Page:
Donna’s classroom is one founded in respect. She doesn’t allow her students to call her teacher, as she believes that sets an unequal precedent. In her words, “the only difference between me and the students is that I know English. If we were to go to their country the roles would be reversed.” The time and care she puts into building strong relationships, based on trust and respect, is what makes her so successful as a literacy teacher. With a philosophy of celebrating achievements and a belief that everyone can learn, Donna creates a safe and welcoming environment for all her students. She designs her lessons to give learners opportunities to be successful regardless of their level. Her logic is if they are successful once, it will be easier for them to progress to something more challenging. Donna credits ESL literacy learners for making her the best teacher she could possibly be. Everyone can learn, and ESL literacy learners are no different. They come into the classroom with a wealth of knowledge and experience, and it is Donna’s job to present them with the opportunities to succeed in the classroom.

Donna was instrumental in moving TIES’s LINC programming online when the pandemic hit. She researched online learning platforms, developed materials to move the Portfolio Based Learning Assessment (PBLA) online, and offered tutorials for anyone who needed help, teachers and students included. She created a virtual staffroom for her colleagues to try to recreate some of the same connection that teachers find during breaks. At a set time, teachers can login and connect to chat, visit, vent, collaborate, help, brainstorm – all the benefits which a break in the staffroom provides. All of the materials she has created are online for other teachers to access and she is enthusiastic about working with anyone who is looking for assistance.

Donna’s drive for literacy programming doesn’t stop in her classroom, or even at TIES. She has taken all her work and shared it with the ESL community in Calgary and Edmonton. Thanks to her many presentations at ATESL, and the workshops she has conducted, Donna has been able to connect with literacy practitioners around the province. This year is no different as she will be presenting at the 2020 ATESL conference.

The best example of her commitment to collaboration is the role she holds as lead at the Literacy Centre of Expertise. The Literacy Centre of Expertise, funded by Immigration, Refugees and Citizenship Canada, aims “to be a collaborative hub and information centre supporting ESL literacy service providers in Calgary, Alberts and beyond.” The website is complete with online tools, a resource bank, and professional development. The Centre also has a Facebook group to promote collaboration among ESL literacy professionals in the province.

Donna is constantly looking for new professional development opportunities, whether it be formal courses, knowledge sharing at conferences or making connections in new communities – she is fully committed to the development and success of ESL literacy programming.

Lily Pang

Photo of a smiling woman wearing glasses, with long hair, a gray and black top.
Lily Pang

Lily Pang has always believed in the value of learning. Learning brought her to Canada in 2004 to complete a PhD, and learning is what led her to working with low income families at SouthWest Communities Resource Centre (SWCRC). Lily believes the more you know, the more you realize you don’t know, and that creates a life-long learning journey. Even when Lily is the facilitator, she puts herself in the role of the learner, which is what makes her exceptional at what she does. Lily briefly taught anthropology at the University of Calgary but made the change to adult learning when she wanted to feel like she was making a more direct impact on the people she was serving.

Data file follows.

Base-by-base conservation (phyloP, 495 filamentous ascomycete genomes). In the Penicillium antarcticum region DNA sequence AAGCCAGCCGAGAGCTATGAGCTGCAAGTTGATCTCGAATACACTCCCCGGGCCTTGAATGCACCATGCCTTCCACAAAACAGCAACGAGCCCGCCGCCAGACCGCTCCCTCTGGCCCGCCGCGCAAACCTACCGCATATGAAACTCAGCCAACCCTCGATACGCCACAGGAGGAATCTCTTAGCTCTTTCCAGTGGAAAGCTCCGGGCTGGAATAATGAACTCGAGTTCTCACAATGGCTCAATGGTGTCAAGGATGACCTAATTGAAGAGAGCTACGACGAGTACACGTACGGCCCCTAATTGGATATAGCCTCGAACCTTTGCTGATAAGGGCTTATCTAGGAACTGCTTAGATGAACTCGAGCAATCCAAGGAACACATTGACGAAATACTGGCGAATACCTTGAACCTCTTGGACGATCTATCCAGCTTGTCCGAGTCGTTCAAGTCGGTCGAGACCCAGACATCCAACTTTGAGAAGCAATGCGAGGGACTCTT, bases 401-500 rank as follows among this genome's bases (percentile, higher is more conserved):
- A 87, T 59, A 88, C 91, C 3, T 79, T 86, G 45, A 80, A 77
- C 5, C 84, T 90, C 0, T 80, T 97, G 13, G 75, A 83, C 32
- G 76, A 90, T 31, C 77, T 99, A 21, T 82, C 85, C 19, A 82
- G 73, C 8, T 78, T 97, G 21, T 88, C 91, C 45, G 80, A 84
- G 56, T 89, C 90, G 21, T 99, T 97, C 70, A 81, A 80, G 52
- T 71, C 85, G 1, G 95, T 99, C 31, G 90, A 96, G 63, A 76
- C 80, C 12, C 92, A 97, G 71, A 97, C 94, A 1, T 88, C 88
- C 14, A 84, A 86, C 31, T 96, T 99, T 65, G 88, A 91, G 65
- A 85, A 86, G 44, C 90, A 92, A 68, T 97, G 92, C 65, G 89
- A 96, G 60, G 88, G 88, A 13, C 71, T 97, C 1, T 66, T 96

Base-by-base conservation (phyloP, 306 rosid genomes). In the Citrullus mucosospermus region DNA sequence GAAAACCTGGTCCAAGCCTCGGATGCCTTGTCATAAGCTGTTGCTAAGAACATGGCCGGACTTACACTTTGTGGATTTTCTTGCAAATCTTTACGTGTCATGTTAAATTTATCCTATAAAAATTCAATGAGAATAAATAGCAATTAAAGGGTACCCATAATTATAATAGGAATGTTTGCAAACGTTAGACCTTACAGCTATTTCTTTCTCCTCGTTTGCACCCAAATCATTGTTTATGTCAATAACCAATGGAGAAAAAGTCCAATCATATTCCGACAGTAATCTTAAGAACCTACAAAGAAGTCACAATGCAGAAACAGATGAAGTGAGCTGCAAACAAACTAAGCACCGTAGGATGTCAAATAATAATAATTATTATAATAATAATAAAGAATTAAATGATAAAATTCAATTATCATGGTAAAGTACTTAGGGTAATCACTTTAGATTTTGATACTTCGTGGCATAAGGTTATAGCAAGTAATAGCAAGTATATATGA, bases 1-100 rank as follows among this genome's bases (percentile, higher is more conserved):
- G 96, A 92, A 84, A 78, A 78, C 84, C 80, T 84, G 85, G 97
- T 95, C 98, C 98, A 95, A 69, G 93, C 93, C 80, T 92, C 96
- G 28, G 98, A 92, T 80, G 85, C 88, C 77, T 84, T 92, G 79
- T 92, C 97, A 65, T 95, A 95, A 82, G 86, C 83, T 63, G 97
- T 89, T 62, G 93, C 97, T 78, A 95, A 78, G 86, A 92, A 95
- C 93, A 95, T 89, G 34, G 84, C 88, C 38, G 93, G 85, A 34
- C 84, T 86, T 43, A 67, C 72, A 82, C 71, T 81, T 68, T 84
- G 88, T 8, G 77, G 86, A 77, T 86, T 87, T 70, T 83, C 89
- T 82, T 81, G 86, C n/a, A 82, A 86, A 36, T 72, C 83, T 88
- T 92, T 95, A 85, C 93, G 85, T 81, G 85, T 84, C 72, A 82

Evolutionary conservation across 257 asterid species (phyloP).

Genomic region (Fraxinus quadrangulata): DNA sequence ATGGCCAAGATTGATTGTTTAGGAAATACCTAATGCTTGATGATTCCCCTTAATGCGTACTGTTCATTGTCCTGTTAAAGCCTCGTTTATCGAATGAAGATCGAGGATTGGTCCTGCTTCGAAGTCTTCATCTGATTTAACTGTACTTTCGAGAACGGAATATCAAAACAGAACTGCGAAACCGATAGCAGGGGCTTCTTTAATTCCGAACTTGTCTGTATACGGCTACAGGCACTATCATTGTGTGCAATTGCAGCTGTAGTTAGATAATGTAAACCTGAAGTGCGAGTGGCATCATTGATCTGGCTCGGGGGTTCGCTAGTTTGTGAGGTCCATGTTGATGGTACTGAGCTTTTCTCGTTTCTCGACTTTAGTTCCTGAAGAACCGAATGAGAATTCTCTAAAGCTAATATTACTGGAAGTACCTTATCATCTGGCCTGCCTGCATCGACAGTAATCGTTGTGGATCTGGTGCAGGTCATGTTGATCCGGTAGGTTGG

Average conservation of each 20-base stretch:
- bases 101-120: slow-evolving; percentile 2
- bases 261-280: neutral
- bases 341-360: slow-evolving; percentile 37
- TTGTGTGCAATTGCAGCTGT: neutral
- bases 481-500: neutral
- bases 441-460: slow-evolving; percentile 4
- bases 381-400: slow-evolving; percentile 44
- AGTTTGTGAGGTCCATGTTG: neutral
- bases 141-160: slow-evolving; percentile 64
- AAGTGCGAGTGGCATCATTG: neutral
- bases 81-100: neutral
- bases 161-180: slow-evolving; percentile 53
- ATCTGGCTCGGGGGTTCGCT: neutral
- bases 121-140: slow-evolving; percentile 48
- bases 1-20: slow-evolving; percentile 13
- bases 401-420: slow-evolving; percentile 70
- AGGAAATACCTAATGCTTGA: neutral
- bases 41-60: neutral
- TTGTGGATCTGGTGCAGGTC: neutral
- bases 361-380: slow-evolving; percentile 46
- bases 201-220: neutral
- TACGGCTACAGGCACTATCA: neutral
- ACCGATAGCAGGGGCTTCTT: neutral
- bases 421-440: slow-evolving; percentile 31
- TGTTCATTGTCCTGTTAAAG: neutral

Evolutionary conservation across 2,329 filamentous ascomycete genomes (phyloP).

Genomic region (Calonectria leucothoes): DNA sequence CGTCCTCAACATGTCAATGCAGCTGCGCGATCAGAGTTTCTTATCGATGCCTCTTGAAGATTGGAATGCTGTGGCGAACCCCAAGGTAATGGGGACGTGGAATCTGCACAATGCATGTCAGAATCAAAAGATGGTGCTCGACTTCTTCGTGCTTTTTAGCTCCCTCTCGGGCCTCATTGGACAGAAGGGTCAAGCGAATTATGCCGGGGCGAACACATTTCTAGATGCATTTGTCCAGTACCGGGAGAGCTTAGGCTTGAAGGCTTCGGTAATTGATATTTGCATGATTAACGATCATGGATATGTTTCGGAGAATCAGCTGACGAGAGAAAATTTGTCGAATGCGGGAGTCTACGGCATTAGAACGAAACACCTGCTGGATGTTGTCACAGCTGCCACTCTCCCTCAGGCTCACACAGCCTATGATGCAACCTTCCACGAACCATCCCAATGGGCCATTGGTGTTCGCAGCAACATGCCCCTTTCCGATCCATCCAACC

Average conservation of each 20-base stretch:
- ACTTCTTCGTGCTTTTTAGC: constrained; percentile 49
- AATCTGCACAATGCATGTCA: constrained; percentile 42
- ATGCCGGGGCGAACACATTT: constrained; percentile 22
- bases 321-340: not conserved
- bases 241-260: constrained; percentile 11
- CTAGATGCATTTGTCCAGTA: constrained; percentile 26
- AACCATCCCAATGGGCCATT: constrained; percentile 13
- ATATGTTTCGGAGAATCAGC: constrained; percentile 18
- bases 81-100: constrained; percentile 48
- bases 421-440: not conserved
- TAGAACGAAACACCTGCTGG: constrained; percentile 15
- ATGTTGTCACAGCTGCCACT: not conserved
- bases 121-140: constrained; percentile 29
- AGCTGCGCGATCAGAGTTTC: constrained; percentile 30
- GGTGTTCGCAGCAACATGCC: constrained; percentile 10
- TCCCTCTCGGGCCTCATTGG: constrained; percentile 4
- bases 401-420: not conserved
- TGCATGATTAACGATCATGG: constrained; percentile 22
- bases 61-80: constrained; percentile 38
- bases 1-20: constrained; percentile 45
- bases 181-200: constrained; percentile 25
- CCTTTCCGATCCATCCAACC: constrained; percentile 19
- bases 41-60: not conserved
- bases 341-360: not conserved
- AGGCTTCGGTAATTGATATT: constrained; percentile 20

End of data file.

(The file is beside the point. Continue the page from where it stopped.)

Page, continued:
As a Family Education Specialist, Lily is often the initial point of contact for parents who go to SouthWest Communities Resource Centre. Her ability to build respectful, trusting relationships with the parents she meets allows her to understand their struggles and goals to guide them to the best solution possible. Through the relationships she builds, Lily is able to increase parental independence and confidence within the families she serves.

Lily doesn’t believe in a one-size-fits-all solution when working with families. She understands that every decision she makes will have consequences, both good and bad, and keeps that in mind as she looks at all options available for parents. She strives to make sure parents feel empowered to make the best decision for their family at that time. Rather than teaching formulaic solutions to parenting, she tries to shift parents’ perspective of their relationship with their children, enabling parents to take ownership of being a role model. She focuses on the family’s strengths, capabilities and competencies, and teaches strategies that build upon the skills parents already have.

Part of Lily’s job is to connect families with available social services. In many cases she is the person who introduces them to the process of accessing services. Lily helps families navigate the social services systems and ensures they are aware of all supports available. If by chance the service parents need isn’t available, it doesn’t stop Lily from trying to help.

In the fall of 2020, during the COVID-19 pandemic, SWCRC saw a rise in Mandarin speaking parents accessing the centre. Lily worked with each of them to create a virtual group to discuss parenting strategies, all in Mandarin. Despite challenges in translating some concepts, Lily successfully created an environment where these parents could come together, converse, help each other and create new social bonds within a supportive community. This is just one example of how Lily aims to expand the parenting services offered by SWCRC.